The system uses a network of 24 satellites, each carrying an atomic clock, which beam signals detected by GPS receivers. Using signals from several satellites, a receiver performs a kind of electronic triangulation to locate your position - accurate within 15 meters. Newton's gravitational theory is good enough for guiding the satellites on orbit.
But, as Will points out, the key to navigational performance is precision measurement of time. GPS receivers must know the time recorded by those atomic clocks to within 50 billionths of a second.
Up where the satellites roam, gravity is weaker than it is here at Earth's surface, and the satellites are moving fast relative to Earth-bound observers. The relativistic time warp is 800 times larger than the system's margin for error. Will says the GPS would fail in 20 minutes if it did not take relativity into account. Our century is rich with examples of scientific concepts being translated into practical benefits.
Classical physics needed one other major fix, and it has been provided this century by quantum theory. Classical science can't deal with many submicroscopic effects. Now, strict predictability of cause and effect has yielded to the realization that predictability of subatomic phenomena is statistical. Only the probability of individual interactions can be calculated.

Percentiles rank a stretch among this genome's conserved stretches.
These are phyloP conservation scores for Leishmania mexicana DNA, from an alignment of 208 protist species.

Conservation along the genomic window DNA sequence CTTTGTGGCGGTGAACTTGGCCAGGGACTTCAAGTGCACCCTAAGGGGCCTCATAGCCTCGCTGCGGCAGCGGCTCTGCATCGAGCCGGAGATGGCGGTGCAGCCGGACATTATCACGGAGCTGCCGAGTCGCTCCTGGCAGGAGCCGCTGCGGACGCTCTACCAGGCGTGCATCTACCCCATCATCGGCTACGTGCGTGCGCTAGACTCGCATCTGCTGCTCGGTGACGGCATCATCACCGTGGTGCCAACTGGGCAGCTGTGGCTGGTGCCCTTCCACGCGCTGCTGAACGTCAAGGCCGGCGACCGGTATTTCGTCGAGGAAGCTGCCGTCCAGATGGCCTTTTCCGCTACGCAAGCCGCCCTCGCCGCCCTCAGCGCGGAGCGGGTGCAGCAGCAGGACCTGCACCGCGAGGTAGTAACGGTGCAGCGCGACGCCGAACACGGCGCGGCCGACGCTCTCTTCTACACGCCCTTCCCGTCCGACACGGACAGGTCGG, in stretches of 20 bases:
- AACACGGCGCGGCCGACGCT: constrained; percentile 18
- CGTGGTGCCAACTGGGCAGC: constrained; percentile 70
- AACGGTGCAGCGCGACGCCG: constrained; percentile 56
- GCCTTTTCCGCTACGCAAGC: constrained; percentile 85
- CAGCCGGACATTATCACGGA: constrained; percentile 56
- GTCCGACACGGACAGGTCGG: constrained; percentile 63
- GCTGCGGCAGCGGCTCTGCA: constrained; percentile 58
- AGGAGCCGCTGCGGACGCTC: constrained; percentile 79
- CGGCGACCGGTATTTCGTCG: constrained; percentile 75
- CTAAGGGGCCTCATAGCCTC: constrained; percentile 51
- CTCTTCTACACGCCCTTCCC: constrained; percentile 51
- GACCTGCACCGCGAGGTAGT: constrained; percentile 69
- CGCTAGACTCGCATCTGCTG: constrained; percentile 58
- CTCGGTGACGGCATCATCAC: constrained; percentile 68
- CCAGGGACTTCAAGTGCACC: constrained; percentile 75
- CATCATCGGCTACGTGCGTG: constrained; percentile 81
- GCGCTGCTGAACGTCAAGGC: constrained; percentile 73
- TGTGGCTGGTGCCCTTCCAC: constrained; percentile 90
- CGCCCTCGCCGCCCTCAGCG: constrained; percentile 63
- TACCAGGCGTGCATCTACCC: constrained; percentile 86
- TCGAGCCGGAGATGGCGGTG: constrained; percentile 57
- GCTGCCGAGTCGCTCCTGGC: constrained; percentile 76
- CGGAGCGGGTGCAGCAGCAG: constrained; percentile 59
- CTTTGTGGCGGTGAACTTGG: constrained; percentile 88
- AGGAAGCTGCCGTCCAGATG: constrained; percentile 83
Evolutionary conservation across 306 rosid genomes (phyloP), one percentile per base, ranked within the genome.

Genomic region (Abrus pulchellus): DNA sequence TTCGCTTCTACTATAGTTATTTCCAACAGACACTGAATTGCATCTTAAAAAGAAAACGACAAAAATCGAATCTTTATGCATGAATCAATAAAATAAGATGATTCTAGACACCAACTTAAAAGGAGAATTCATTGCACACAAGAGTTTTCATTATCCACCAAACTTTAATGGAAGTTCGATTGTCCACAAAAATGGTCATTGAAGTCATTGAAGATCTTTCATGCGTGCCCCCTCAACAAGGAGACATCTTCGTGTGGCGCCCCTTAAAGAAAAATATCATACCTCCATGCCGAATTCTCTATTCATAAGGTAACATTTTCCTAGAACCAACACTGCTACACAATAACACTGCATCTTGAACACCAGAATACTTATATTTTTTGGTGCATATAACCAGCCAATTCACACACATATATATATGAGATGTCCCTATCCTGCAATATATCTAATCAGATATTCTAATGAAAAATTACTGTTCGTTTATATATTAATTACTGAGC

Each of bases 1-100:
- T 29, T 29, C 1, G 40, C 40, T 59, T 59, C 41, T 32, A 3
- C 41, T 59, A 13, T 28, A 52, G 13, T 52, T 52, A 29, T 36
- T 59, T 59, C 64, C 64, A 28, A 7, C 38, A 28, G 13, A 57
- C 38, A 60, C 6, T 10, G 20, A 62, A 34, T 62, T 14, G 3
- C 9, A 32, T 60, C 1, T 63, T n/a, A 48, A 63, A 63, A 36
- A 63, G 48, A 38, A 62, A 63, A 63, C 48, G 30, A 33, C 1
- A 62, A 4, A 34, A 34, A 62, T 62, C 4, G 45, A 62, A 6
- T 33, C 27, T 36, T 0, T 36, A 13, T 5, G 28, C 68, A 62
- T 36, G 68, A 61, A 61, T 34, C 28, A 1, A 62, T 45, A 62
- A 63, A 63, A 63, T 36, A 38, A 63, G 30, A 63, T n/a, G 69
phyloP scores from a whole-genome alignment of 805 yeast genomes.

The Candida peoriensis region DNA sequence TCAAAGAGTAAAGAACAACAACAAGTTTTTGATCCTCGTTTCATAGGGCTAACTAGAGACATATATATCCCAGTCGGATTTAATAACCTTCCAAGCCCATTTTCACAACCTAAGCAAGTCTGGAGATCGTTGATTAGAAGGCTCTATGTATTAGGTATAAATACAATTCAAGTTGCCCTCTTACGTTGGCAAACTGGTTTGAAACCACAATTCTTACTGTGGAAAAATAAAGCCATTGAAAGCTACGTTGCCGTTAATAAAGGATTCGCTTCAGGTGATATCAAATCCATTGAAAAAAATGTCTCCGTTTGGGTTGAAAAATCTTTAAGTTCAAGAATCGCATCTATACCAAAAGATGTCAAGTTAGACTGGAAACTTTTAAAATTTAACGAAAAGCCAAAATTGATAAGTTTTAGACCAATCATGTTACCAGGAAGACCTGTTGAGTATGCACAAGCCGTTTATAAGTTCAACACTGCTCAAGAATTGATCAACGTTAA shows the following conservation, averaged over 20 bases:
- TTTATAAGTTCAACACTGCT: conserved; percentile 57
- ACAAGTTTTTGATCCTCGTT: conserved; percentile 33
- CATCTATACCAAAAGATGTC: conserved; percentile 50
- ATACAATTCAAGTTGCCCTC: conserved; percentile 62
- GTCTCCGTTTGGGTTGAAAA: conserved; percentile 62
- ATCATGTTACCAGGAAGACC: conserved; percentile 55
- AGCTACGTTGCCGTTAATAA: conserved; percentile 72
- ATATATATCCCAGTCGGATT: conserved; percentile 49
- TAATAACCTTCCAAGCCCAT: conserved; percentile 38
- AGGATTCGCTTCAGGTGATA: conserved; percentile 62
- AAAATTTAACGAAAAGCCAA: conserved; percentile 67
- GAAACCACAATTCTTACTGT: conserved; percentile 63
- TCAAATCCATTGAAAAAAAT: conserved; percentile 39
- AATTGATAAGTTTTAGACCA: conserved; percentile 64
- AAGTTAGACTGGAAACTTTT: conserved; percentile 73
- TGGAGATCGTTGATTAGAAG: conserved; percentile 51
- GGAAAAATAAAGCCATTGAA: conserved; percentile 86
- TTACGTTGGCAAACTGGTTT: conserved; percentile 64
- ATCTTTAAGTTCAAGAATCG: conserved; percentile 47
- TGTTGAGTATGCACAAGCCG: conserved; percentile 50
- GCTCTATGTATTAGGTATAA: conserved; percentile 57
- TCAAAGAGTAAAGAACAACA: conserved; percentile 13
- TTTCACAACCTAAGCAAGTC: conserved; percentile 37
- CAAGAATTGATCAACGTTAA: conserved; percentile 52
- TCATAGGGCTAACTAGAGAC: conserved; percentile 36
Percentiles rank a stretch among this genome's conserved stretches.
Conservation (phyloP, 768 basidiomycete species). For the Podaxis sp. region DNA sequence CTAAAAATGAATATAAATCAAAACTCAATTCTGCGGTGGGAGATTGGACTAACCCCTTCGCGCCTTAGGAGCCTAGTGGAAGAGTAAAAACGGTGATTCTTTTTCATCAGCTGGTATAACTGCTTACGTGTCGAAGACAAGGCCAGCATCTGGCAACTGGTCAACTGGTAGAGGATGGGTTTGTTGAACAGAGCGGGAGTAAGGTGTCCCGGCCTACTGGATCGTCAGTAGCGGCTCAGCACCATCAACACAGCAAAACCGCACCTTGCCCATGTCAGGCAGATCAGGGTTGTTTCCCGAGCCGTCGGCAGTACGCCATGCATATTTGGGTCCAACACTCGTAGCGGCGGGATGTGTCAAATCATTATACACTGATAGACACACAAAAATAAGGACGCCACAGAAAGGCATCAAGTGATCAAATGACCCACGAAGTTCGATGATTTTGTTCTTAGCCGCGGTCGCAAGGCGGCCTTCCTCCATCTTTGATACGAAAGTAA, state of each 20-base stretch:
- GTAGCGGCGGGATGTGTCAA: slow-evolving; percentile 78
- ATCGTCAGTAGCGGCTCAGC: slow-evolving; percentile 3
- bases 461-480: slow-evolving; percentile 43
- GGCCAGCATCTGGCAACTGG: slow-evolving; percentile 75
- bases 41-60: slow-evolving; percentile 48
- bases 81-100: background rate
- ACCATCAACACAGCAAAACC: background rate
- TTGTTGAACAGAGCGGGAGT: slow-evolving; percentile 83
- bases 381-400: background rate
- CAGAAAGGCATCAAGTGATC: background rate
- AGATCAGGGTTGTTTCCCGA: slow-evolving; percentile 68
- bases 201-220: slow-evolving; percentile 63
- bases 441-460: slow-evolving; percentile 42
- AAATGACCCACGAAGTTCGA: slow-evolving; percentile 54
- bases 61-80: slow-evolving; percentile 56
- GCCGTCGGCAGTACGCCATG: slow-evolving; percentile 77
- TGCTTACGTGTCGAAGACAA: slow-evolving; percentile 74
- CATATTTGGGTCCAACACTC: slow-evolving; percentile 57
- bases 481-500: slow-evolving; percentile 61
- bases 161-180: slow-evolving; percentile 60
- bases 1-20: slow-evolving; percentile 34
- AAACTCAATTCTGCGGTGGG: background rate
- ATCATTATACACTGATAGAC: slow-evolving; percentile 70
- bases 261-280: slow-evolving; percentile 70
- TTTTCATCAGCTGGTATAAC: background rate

Quantum theory even holds that, as a matter of fundamental principle, there is inherent uncertainty in the measurement of such submicroscopic events. Physicists call the theory counter-intuitive, even weird. Most people find it incomprehensible. Yet its practical consequences are everywhere. The microchips in the computer on which this was typed depend on quantum phenomena. So, too, do modern telephone systems, electric power plants, factories, cars, and you name it.
Other fields have witnessed the same transition from abstract theory to practical implications For example, at the century's beginning, Charles Darwin's and Alfred Wallace's theory of biological evolution was widely accepted - but the genetic mechanisms through which it operates remained a mystery.